Force Majeure

(by Gerry Moss, October 2008)
A return trip to the classic route F.M., on Slieve Lamagan in the Mournes.

I first climbed F.M., on Slieve Lamagan in the Mournes, for the one and only time, way back in 1990. But I must confess that, at the time, I treated this fine route in a rather cavalier fashion, scarcely affording it the regard it deserves.

My excuse is that, back then, we were in retreat from Fair Head and foul weather, and F.M. hadn’t figured in our plans. The last sound we heard on the Friday night, as we settled into our sleeping bags on the floor of the late Jim McKenzie’s barn, otherwise known as The Palace, was the sound of rain drumming on the roof. And wouldn’t you know it, the first sound we heard on Saturday morning was the non-stop rattle of the rain on the slates. We sat it out until mid-day, before conceding that climbing was not only ruled out for that day, but more than likely for the Sunday too, due to seepage.

So we packed up and headed south to the Mournes, a regular fall-back, and often the saviour of a rained-off climbing trip to the Head.

We spent the night in a cottage that had once served as a hut for the long-defunct Glenfoffany Climbing Club, and was, at that time, being used by a waning Belfast section of the I.M.C. Sunday morning was cloudy and damp, but better things were promised. Our targets included Dot’s Delight on Lower Cove and, rather than hanging around waiting for the weather to improve, we decided to do F.M. enroute to the Cove. Terry and Emily roped up while I, to save time, soloed up, sometimes in front, sometimes behind, sometimes to one side (I was young and foolish then and, though older now, little else has changed). Our arrival at Lower Cove coincided with the parting of the clouds and, with rapidly drying rock, everything went according to plan.

What brought all of this to mind was an email I received from Helen Condon in late June. Still on a high after successful participation in the Lake District meet, herself and Michael Scott had just climbed F.M., on one of the rare good days of the summer. She was feeling mighty pleased with herself, and rightly so, for it’s a grand route, one of several classic contributions to the Mourne climbing scene by Roy Johnston.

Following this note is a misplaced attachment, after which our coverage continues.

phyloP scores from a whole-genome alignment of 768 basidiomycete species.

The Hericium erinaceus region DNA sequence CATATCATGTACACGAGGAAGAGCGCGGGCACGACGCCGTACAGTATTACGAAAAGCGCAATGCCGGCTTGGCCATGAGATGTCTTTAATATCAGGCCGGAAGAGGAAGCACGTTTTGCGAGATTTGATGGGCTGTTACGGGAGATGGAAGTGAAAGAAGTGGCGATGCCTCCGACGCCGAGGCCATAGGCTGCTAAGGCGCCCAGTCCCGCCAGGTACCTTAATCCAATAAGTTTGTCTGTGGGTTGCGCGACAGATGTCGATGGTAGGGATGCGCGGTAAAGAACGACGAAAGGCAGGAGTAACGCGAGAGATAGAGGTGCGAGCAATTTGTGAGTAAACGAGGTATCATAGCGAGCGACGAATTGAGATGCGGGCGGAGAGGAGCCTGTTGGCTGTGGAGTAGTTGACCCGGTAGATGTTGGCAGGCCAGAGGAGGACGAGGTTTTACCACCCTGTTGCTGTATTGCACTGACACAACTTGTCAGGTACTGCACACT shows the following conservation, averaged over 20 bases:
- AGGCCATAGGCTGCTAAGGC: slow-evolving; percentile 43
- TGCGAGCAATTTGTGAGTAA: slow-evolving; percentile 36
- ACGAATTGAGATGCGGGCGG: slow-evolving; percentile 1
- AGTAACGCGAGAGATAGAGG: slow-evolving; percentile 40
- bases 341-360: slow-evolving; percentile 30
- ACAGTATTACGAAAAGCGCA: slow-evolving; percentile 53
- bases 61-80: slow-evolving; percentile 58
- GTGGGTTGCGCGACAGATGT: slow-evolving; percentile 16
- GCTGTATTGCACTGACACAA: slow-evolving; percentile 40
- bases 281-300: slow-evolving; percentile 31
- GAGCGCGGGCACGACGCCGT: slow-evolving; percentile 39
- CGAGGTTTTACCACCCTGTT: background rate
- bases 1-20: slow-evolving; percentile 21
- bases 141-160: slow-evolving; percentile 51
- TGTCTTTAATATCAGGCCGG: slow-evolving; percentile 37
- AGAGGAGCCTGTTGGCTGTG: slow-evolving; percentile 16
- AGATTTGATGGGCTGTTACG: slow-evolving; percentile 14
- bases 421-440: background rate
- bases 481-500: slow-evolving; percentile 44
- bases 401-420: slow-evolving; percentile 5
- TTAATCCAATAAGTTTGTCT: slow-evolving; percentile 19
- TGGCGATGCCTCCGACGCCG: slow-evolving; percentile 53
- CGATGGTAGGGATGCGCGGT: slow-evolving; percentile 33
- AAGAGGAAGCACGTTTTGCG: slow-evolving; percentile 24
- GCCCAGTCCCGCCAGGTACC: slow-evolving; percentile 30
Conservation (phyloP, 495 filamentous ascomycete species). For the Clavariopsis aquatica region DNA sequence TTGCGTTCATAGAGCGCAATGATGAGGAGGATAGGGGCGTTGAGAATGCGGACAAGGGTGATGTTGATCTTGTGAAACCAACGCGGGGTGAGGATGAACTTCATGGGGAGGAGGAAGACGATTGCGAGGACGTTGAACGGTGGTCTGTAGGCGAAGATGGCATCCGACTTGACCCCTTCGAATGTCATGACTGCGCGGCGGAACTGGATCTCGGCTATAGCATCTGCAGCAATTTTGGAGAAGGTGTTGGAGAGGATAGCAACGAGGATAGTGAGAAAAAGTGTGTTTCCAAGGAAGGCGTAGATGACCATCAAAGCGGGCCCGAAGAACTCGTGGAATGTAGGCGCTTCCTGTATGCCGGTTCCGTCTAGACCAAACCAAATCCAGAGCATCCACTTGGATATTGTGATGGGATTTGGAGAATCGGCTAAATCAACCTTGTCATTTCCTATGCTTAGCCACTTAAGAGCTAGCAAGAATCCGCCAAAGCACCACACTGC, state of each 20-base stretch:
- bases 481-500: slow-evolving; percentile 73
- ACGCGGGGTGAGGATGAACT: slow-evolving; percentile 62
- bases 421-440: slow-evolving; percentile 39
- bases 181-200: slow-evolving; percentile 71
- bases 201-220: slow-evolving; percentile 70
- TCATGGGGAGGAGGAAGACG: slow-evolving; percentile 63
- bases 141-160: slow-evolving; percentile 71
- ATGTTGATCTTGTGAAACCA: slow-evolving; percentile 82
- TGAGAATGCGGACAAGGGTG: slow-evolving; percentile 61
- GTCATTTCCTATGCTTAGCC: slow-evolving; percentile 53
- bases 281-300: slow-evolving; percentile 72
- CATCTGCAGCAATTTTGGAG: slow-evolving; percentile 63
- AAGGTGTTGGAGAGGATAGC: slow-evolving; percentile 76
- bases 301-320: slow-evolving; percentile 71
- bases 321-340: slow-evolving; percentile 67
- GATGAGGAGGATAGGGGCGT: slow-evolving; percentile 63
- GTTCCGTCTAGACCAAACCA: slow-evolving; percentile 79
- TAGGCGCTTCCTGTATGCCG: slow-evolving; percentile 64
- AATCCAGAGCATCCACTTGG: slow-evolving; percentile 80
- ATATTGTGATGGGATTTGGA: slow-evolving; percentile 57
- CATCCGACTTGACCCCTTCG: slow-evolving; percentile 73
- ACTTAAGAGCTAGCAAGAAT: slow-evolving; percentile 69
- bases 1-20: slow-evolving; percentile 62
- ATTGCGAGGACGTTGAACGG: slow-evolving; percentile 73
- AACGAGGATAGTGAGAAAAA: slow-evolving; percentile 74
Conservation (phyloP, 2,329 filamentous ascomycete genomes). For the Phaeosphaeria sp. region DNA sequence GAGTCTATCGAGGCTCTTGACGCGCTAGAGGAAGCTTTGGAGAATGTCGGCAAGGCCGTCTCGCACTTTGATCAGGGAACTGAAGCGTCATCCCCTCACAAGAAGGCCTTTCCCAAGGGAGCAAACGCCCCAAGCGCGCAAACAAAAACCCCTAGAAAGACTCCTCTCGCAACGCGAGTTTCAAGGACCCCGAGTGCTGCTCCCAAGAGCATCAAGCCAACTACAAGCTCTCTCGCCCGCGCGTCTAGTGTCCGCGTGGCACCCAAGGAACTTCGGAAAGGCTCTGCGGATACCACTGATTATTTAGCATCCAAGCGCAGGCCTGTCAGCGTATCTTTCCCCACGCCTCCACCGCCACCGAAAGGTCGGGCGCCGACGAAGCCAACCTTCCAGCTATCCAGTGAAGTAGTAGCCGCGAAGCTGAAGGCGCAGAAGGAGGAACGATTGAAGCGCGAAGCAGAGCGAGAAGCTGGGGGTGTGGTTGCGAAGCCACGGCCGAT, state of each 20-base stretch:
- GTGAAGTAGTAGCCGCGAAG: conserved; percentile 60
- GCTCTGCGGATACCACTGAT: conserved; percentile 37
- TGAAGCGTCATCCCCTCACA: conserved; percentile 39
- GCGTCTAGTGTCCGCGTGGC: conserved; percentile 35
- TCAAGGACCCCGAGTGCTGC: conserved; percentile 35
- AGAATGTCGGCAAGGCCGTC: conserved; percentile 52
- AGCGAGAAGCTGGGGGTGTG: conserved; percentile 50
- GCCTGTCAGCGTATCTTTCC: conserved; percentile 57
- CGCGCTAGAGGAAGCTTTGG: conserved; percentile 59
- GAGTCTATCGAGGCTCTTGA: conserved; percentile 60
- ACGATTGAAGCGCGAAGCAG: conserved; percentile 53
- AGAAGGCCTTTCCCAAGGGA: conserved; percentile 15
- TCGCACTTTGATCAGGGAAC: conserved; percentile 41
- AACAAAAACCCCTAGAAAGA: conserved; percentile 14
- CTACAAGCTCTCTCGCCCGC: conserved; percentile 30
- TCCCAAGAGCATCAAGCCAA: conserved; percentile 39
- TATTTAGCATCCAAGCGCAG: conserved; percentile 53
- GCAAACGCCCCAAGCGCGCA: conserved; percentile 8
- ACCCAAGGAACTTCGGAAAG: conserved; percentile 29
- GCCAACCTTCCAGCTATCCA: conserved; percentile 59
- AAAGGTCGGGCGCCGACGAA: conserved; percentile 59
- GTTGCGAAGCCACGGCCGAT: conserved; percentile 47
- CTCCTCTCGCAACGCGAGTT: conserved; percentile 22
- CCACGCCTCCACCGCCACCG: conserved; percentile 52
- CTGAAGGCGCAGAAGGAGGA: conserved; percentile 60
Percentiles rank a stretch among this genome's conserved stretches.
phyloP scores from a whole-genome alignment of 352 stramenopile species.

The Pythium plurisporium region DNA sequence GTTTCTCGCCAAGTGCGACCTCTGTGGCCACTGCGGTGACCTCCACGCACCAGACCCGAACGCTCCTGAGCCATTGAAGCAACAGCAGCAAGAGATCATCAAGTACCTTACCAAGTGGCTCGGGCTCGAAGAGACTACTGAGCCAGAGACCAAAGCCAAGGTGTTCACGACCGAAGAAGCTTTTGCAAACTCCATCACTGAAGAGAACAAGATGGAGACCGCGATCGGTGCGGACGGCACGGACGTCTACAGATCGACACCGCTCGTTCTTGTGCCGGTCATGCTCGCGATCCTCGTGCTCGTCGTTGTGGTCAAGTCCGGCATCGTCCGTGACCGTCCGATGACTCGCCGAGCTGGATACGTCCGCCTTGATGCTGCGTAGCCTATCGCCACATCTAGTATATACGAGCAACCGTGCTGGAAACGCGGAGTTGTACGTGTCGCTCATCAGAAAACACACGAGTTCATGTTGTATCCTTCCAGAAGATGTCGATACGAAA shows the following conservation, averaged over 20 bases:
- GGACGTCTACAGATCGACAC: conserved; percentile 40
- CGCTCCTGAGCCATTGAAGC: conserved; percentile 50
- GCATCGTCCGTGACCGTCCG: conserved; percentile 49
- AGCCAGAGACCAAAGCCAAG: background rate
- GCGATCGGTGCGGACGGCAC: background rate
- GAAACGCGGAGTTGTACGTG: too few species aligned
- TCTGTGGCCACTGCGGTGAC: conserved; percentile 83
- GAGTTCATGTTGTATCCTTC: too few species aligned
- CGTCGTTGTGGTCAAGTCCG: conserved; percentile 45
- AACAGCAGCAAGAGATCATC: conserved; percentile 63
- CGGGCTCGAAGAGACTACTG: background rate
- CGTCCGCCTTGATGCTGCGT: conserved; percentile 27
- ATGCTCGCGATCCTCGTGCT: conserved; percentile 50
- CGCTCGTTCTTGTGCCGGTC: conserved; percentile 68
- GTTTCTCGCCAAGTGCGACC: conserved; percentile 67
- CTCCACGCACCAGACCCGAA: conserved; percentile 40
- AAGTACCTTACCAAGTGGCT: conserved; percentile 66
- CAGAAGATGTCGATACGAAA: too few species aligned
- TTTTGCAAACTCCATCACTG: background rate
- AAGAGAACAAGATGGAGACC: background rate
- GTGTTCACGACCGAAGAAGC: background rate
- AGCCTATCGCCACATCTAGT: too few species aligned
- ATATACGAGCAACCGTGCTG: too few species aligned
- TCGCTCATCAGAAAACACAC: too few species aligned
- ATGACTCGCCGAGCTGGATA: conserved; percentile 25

So I decided it was high time I returned to F.M., to make a less-hurried, less off-hand, ascent of the route. But I am no longer at the stage where I can treat a walk-in of well over an hour as a mere bagatelle, a trifling warm-up excercise, to be followed by a care-free romp up damp slabs. A slow learner, I am now a firm believer in the motto that states if you can’t be strong you must be cute and have reached the conclusion that what every older climbers needs is a younger, fitter, strong and keen apprentice. Enter Genevieve. We have a very satisfactory working arrangement – I do most of the donkeywork on the rock, she does most of the donkeywork on the approach.

Thus it was that, early last Sunday morning, weighed down with gear and rope, she powered her way along the track towards the shapely Slieve Lamagan, while I, lightly laden, trotted sedately behind.

Wasn’t Sunday a wonderful Autumn day? Wall-to-wall sunshine, cloudless blue skies. True, we were buffeted by a strong and cold northerly wind as we headed up the valley, but the wind was blowing from the back of the mountain, and we felt sure we would be sheltered on the rock, and so we were.

It was all very pleasant: bathed in soft, autumnal sunshine; padding up dry rock; enjoying the views out over the lovely Annalong valley. Encouraged by all of this Genevieve took over the sharp end of the rope, making the moves, route-finding, placing gear, setting up belay anchors.

We had a leisurely lunch on top, then scrambled back down to base, with never even the slightest hint of rain in the offing. A touch of Mourne magic.

On the walk-out we caught up with two young women, returning from a day’s climbing on Lower Cove. Two of Eddie Cooper’s protégés, they had been shown the ropes at the Ozone Wall, introduced to real rock in the Mournes, taught how to place gear, then set free. And they soared. Still in the early stages of their climbing careers, their bubbly enthusiasm was infectious, their excitement and delight a joy to behold. The previous weekend they had been to Snowdonia for the first time, were blessed with good weather, and gobsmacked by the number of long, easy climbs available in The Pass and Ogwen Valley.

I know exactly how they feel.

Do you?